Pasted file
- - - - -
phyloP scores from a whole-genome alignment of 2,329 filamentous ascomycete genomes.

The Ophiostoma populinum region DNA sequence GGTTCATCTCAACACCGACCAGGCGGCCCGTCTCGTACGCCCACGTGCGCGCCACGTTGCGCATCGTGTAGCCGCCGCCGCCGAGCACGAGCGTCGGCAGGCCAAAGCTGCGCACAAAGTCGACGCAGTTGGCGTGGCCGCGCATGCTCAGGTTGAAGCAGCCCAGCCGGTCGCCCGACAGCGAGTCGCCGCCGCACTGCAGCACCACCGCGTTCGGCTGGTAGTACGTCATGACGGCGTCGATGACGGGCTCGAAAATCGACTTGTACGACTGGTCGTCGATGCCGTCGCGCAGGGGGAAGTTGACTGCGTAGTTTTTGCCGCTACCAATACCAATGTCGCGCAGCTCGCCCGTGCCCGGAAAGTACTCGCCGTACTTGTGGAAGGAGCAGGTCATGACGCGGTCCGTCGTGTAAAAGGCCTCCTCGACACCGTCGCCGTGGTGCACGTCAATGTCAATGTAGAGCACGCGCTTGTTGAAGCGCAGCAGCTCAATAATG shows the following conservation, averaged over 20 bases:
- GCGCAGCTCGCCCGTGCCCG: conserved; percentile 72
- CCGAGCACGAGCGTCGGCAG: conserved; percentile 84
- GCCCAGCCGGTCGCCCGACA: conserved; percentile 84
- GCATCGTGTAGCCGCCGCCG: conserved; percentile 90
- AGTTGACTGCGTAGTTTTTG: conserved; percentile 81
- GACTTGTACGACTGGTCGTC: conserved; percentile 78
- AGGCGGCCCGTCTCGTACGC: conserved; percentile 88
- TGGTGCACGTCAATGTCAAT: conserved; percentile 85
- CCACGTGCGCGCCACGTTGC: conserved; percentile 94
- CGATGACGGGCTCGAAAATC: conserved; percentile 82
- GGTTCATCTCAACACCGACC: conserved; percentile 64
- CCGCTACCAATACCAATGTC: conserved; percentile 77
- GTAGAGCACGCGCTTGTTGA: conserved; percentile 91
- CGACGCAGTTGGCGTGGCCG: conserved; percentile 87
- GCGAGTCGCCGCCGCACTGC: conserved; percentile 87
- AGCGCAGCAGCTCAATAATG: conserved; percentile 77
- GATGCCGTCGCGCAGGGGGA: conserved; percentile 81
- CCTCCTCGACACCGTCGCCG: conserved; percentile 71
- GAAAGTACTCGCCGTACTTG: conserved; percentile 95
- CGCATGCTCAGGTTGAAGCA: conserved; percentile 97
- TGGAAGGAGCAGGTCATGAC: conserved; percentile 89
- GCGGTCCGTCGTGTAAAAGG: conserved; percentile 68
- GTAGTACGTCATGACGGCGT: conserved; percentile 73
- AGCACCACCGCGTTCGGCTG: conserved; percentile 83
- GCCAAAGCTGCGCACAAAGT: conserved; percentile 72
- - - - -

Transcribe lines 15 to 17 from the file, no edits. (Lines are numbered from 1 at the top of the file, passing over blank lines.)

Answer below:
- GTAGAGCACGCGCTTGTTGA: conserved; percentile 91
- CGACGCAGTTGGCGTGGCCG: conserved; percentile 87
- GCGAGTCGCCGCCGCACTGC: conserved; percentile 87